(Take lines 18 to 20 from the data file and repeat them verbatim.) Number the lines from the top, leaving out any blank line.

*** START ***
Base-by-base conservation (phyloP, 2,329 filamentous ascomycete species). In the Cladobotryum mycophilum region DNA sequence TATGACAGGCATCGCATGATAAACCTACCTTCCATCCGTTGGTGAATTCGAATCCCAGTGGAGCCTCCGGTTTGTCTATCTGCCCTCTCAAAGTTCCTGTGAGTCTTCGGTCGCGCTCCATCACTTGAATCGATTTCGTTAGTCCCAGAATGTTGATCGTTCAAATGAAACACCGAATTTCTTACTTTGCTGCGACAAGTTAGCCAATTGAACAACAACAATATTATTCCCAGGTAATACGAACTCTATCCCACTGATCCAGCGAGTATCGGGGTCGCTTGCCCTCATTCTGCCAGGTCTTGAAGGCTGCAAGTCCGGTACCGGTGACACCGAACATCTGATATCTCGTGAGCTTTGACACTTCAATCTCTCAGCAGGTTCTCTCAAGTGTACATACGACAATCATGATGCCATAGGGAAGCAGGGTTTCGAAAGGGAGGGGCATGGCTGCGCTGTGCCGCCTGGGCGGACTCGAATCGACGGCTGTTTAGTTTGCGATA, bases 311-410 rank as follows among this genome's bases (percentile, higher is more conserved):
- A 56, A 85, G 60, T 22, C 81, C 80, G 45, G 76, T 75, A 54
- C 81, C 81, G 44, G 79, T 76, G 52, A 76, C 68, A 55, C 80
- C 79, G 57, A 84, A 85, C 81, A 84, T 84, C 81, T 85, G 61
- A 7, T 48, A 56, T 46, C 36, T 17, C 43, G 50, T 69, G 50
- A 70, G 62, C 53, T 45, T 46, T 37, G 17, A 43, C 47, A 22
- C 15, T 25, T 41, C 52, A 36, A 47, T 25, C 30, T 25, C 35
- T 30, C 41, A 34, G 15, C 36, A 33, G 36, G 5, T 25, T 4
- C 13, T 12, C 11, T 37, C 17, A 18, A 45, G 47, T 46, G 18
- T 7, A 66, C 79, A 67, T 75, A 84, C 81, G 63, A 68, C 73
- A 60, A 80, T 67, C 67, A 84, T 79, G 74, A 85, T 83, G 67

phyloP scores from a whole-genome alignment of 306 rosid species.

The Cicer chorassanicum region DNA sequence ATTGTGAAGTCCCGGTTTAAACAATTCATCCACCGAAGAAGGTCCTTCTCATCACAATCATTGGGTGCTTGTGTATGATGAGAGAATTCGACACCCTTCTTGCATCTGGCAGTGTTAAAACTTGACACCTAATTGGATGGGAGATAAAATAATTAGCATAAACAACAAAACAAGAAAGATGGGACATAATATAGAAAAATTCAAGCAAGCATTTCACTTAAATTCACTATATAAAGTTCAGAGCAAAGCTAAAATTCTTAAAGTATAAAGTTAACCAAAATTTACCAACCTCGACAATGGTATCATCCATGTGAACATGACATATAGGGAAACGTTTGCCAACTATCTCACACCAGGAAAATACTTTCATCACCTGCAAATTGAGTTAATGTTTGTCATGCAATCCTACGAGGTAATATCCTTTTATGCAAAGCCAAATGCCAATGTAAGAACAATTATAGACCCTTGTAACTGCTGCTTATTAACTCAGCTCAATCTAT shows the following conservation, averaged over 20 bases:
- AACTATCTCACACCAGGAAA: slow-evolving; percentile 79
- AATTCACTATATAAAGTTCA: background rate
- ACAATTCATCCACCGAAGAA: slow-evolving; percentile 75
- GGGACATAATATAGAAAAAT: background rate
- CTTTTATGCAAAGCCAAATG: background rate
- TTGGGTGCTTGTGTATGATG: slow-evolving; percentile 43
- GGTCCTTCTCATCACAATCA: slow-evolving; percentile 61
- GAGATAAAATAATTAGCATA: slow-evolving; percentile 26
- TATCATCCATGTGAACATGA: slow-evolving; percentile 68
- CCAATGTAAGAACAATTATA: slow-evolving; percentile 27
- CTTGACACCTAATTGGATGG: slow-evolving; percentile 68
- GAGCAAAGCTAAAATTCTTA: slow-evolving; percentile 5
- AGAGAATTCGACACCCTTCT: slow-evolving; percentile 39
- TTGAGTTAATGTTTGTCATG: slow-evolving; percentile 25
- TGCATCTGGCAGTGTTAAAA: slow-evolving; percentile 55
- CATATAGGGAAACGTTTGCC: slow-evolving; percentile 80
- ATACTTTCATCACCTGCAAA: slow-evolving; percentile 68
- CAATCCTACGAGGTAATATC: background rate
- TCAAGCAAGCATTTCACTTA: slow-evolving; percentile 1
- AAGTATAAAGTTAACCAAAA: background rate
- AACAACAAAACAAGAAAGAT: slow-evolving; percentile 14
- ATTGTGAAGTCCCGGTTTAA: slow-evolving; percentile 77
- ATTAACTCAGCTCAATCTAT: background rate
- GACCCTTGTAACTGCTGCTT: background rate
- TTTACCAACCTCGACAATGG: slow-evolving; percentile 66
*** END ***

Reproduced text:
- CTTTTATGCAAAGCCAAATG: background rate
- TTGGGTGCTTGTGTATGATG: slow-evolving; percentile 43
- GGTCCTTCTCATCACAATCA: slow-evolving; percentile 61